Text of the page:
But frankly, that’s happened before without there being something to catapult me from “I want to change” to “I feel I’m capable of changing.” Without the second factor, perhaps I would still be sitting around simply dissatisfied but not taking action about it.

The second thing that happened was that a good friend posted her photos after doing the Whole 30. She looks amazing! What’s more is she suffers from thyroid disease, like me, one of the things I always let stand in the way of my success. It got my wheels turning. At that time, she said she didn’t know how much she’d lost because she hadn’t been on the scale, but a few weeks later, she said that after 56 days, she’d lost 20 pounds.

Twenty pounds. That’s basically my goal weight, so that number really hit home. I think that’s when I started to say to myself that maybe it really was possible and worth the sacrifice to not only lose the weight but all the other health improvements that come with changing how you eat and getting more active. If she could do it, maybe I could do it, too.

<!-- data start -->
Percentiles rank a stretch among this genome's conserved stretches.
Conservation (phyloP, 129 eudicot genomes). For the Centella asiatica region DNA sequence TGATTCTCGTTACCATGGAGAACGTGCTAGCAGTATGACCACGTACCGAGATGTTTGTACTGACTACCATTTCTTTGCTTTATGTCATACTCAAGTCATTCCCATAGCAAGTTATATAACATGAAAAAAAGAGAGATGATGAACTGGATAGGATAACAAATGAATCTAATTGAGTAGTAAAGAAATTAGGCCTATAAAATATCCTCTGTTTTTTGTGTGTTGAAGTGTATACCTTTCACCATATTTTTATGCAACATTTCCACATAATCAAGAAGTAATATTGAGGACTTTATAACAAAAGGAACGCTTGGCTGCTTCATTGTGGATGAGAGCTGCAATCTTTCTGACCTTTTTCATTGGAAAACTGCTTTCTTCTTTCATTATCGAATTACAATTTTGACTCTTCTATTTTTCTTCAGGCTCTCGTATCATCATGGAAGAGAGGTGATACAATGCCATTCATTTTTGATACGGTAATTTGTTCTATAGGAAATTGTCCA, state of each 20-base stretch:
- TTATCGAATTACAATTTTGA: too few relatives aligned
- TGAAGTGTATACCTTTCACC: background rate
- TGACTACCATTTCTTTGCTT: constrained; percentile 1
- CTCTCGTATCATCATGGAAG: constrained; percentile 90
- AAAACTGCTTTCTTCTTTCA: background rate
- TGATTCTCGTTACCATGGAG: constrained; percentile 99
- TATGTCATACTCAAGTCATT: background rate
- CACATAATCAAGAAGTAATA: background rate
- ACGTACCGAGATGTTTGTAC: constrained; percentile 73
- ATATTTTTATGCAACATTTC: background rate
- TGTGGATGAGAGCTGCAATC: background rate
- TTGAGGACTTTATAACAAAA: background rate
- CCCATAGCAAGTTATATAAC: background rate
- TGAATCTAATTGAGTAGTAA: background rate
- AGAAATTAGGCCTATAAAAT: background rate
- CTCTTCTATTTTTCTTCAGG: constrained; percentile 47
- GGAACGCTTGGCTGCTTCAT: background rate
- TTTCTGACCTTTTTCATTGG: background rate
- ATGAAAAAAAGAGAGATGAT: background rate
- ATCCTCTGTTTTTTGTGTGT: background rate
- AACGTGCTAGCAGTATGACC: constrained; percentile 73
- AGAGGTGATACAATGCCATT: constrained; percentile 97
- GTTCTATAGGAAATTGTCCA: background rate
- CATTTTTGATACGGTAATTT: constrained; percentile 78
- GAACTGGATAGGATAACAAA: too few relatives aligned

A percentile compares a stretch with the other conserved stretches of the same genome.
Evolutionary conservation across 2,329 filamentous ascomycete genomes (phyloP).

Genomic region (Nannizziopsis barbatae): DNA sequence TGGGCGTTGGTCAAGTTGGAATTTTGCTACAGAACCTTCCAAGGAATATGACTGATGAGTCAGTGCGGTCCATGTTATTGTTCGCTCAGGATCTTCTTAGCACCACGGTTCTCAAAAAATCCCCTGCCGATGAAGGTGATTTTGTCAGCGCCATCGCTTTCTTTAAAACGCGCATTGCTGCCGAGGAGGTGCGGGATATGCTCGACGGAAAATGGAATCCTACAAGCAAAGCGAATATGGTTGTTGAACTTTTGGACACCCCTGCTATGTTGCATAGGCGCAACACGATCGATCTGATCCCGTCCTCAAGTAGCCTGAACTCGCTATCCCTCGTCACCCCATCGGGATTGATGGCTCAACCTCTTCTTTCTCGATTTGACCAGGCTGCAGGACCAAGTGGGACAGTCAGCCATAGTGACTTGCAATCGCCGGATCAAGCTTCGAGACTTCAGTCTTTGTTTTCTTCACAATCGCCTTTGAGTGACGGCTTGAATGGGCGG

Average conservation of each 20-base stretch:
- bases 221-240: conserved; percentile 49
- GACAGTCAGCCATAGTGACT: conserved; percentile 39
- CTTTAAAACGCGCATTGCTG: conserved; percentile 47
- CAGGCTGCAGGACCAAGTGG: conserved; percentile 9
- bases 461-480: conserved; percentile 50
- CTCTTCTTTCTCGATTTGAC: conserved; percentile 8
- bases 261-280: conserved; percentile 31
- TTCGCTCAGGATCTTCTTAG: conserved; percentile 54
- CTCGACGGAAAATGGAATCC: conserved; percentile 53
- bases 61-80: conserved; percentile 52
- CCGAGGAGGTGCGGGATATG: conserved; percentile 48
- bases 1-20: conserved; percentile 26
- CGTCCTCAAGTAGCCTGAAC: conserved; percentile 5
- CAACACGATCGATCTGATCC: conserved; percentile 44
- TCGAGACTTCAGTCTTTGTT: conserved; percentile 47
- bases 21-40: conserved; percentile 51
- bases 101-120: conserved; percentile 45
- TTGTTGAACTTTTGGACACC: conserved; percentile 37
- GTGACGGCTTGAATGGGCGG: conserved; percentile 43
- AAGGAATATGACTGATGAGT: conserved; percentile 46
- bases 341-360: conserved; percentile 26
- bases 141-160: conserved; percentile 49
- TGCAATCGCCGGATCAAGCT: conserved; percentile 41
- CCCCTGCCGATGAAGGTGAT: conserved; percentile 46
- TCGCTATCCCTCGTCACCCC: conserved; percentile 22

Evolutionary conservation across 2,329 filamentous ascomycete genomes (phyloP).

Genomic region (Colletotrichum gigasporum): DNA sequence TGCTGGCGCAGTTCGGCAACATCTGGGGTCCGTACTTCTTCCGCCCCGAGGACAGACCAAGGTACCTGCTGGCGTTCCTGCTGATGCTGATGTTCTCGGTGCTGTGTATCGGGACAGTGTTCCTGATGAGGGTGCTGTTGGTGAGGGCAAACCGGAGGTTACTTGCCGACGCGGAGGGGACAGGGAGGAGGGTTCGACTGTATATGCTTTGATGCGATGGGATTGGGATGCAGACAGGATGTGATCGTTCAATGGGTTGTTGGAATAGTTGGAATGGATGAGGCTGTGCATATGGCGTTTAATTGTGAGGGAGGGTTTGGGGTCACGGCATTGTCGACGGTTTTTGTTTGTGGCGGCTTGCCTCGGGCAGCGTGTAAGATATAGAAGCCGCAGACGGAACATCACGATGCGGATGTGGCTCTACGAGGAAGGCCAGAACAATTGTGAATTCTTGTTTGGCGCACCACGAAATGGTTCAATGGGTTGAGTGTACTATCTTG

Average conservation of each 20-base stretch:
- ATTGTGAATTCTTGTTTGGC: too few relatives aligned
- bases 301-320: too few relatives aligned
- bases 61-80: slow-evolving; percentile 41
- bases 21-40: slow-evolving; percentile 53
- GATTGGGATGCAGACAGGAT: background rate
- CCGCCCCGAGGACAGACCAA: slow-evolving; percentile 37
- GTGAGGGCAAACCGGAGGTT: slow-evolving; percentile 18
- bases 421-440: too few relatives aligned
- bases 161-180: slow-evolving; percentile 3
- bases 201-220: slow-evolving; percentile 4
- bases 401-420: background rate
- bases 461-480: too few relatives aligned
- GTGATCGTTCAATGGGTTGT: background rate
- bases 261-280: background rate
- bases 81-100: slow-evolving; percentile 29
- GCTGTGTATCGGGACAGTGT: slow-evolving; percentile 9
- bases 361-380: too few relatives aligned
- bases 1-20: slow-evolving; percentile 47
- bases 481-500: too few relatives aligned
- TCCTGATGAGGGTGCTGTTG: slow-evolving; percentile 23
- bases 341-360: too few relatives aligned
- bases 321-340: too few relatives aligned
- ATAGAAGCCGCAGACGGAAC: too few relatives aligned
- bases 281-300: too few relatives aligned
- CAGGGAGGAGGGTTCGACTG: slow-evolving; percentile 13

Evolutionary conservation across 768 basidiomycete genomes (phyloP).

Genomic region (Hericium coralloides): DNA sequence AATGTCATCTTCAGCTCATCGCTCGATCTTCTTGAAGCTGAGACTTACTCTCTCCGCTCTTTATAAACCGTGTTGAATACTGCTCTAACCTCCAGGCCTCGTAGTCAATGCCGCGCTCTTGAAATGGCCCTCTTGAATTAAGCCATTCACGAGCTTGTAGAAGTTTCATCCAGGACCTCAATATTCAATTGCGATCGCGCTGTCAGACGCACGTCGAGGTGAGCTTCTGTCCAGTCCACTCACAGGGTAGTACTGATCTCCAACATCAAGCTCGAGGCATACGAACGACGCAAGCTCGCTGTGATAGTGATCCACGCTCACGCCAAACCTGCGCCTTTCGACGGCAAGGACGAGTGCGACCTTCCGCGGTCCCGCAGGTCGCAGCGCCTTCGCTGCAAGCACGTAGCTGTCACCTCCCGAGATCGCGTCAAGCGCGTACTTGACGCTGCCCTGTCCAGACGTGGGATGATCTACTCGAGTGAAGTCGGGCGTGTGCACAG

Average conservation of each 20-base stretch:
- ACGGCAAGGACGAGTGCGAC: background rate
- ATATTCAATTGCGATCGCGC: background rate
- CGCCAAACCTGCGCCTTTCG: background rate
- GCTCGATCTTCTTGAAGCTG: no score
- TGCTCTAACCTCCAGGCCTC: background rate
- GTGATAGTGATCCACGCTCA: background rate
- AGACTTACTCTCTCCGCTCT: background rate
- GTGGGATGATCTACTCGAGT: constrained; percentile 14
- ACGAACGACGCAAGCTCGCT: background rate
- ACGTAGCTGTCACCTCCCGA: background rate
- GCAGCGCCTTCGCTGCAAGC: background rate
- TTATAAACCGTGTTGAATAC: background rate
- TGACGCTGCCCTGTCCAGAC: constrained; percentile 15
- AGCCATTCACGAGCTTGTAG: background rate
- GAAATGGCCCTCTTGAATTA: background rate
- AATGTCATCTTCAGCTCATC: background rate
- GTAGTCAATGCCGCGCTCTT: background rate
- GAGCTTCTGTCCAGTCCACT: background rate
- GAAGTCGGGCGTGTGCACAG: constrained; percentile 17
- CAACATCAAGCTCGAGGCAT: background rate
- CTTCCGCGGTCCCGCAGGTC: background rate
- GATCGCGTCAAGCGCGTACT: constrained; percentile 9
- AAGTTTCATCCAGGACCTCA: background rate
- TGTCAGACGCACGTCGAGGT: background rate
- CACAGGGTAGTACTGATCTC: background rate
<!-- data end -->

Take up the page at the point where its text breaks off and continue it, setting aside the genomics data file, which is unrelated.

Learning to Respect What Works for Me

I would call this “listening to your inner dieting voice,” but my inner voice says to eat ice cream…

Back in January, I asked for the 21-Day Sugar Detox for Christmas and set about doing a detox. It stunk. In the past, I had experienced the initial few days of no-fun withdrawals and then they were over. This time, they continued for Two. Weeks. At which point I tapped out and began my REtox.